Jonathan Bain

Jonathan Bain

ObamaCare’s Medicaid expansion: That’s been the $100 million question for states since 2014.

The question of whether or not Mississippi should further expand Medicaid to able-bodied populations has been looming for years. The Mississippi Institutions of Higher Learning (IHL) recently published a report that includes, at best, faulty and misguided information on the impacts of expansion, so the question has once again come to the forefront of political discussion in the Magnolia State.

The myths and falsehoods that permeate this report desperately need to be dispelled and put to rest because the consequences of expanding in Mississippi will change the direction of our state for generations.

Report grossly miscalculates enrollment estimates

The foundational issue with the report is that it operates on grossly underestimated enrollment figures. The report estimates that nearly 234,000 Mississippians would be eligible for expansion enrollment. They derived this estimate from Census Bureau data to determine the number of Mississippians who would become eligible and how many individuals are enrolled into traditional Medicaid right now.

The report claims that average total Medicaid enrollment in 2020 was just a tick above 642,000. But one need only to look to the Mississippi Division of Medicaid to confirm this is wildly inaccurate. According to the Division, actual monthly enrollment was nearly 749,000 — which is 16.5% higher than the MSHL report states.

Furthermore, the report states Medicaid enrollment in Mississippi was expected to drop in 2021. Instead, enrollment has increased every single month so far this year. And that’s not all — the U.S. Treasury and Office of Tax Analysis (OTA) claims expansion populations are as much as 72% higher than Census data would indicate.

Our neighbor, Louisiana, estimated that 392,000 people would enroll if the state expanded. But as of September 2021, 75% more people enrolled than originally estimated. And according to estimates from the Foundation for Government Accountability, expansion states nationwide are facing enrollment overruns of 145%, more than double original estimates.

Should the state choose expansion, Mississippi should expect nearly double the enrollments estimated by IHL.

Report misses mark on expansion costs

IHL's poor enrollment estimates necessarily lead to an underestimation of expansion costs in Mississippi.

In 2012 the Centers for Medicare and Medicaid Services (CMS) estimated that by 2018, monthly expansion costs for enrollees would be $3,961. But by 2018 expansion costs reached more than $6,000 per member per month. Overall, expansion states experienced cost overruns of 157% by 2018.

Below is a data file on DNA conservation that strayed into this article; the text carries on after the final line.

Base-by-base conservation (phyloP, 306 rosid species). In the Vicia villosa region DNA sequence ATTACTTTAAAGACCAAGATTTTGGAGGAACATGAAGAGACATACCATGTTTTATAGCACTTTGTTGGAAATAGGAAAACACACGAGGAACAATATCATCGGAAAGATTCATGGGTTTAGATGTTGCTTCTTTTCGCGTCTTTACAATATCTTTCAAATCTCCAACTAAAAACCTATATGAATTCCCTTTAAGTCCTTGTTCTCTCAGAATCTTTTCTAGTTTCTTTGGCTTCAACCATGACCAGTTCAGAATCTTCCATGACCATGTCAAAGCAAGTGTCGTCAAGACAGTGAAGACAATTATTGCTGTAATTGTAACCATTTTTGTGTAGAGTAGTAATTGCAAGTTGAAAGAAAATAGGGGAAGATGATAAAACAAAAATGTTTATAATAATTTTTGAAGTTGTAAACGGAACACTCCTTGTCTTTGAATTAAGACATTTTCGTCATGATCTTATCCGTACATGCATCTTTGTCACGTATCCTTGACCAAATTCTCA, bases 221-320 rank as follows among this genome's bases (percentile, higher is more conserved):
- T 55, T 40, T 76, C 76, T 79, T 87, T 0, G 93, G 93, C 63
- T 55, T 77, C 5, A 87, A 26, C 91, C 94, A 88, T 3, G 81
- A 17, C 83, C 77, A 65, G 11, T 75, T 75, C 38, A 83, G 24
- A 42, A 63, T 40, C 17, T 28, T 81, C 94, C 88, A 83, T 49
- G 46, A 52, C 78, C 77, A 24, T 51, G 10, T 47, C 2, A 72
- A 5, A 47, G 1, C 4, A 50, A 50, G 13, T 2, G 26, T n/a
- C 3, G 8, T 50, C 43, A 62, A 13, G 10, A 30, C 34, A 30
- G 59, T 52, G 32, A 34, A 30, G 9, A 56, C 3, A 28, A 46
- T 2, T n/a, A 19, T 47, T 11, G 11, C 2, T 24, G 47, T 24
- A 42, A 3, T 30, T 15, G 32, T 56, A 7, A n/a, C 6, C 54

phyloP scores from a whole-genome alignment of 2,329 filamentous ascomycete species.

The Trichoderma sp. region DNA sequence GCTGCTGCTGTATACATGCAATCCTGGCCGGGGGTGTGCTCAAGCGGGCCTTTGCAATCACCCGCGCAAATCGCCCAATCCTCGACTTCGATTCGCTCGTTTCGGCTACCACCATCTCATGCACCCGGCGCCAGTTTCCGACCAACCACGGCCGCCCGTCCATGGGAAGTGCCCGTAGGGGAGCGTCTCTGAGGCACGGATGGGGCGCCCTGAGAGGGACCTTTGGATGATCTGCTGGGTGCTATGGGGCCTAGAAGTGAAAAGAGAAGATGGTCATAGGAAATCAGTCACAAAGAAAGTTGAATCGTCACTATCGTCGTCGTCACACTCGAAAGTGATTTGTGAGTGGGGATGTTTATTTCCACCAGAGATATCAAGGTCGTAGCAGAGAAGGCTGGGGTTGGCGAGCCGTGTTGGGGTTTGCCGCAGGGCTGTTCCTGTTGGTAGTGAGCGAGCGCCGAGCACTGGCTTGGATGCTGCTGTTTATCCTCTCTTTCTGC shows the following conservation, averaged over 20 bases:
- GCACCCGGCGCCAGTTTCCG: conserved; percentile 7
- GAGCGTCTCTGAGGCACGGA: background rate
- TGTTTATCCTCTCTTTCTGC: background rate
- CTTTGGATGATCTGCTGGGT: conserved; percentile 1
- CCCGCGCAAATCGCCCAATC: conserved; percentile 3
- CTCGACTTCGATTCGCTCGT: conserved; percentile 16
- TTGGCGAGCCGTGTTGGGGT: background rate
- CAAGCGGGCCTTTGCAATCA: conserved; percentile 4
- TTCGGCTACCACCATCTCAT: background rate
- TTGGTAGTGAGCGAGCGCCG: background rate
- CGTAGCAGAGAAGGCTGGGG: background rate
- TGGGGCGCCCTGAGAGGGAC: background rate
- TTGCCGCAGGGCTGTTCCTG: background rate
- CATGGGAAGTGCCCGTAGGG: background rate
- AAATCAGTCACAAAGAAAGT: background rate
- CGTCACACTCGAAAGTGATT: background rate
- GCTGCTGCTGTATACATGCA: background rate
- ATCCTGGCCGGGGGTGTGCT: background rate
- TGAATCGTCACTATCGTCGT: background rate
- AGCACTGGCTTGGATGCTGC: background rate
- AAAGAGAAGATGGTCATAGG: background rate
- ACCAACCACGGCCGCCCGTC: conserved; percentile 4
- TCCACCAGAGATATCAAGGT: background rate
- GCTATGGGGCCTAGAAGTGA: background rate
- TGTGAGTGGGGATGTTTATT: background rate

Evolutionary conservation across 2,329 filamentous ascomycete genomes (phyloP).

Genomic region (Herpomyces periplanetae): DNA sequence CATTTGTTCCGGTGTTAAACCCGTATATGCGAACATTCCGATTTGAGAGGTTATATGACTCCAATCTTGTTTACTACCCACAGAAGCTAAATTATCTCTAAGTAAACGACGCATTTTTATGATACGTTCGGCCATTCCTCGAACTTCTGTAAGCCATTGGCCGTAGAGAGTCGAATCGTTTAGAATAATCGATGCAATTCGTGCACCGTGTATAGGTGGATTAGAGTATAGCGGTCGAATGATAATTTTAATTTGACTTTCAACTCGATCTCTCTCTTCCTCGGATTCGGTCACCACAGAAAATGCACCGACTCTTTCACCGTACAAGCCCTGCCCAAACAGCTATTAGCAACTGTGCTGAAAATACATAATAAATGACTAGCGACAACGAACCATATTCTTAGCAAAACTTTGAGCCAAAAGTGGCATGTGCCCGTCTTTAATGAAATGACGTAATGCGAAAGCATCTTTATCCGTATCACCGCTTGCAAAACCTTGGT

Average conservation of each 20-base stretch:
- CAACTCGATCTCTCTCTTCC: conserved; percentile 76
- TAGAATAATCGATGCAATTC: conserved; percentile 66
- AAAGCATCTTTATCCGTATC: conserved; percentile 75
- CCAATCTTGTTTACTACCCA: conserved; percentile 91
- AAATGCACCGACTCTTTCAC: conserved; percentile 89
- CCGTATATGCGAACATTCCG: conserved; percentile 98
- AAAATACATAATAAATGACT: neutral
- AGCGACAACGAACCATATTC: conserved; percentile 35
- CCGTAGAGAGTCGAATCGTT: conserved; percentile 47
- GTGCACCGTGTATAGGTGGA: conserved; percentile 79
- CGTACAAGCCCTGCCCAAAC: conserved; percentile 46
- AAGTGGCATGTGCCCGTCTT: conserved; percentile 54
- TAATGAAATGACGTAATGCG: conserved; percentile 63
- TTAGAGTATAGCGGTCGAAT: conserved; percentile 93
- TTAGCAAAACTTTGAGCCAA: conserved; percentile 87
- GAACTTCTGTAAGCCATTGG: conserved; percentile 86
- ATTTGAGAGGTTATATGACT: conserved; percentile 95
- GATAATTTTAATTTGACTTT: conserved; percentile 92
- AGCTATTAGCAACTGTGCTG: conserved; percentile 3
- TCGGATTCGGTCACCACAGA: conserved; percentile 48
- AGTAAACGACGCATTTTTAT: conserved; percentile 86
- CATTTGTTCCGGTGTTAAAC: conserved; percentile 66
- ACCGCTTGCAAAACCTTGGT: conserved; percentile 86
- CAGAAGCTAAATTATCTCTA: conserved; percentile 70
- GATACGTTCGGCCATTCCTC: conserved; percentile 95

We can look again to our neighbors in Louisiana for foreshadowing of how this would play out in Mississippi. By 2018, Louisiana had spent more than 115 percent more on expansion than expected.

Mississippi should expect to spend more than $333 million annually with expansion—again, nearly double MHSL’s estimates.

Forcing people out of private coverage, onto welfare

Here’s a fact the IHL report neglected to mention: Nearly half of the would-be expansion population in Mississippi already has private health insurance.

A new federal provision offers free private insurance — at no cost to the individual or the state — to people earning between 100% and 150% of the FPL. But here’s the caveat: If someone is eligible for Medicaid, they’re excluded from taking advantage of this option.

If Mississippi expands, as many as 110,626 low-income Mississippians will be forced off of or disqualified from free private health insurance and onto Medicaid, an objectively inferior option in terms of quality of care. Unsurprisingly, the IHL report fails to mention any of this.

The answer to the question

How will Mississippi answer the million-dollar question of Medicaid expansion under ObamaCare? Will we enroll more people than ever imagined, and spend more than we can possibly afford? Will we force thousands off their private insurance and onto welfare, and deprive more than 100,000 Mississippians access to free private plans? Will we hurt our hospitals by having a much more sizable Medicaid population, forcing them to accept much lower reimbursement rates for their services?

Will we end up just like other states that have expanded Medicaid, or will Mississippi make the right decision, as we have for years? If Mississippi looks hard at the data, how expansion would impact more than 100,000 low-income Mississippians, and how other states have fared with expansion, the answer is clear: We cannot, and should not, expand Medicaid.

JONATHAN BAIN is a research fellow at the Foundation for Government Accountability. Contact him at

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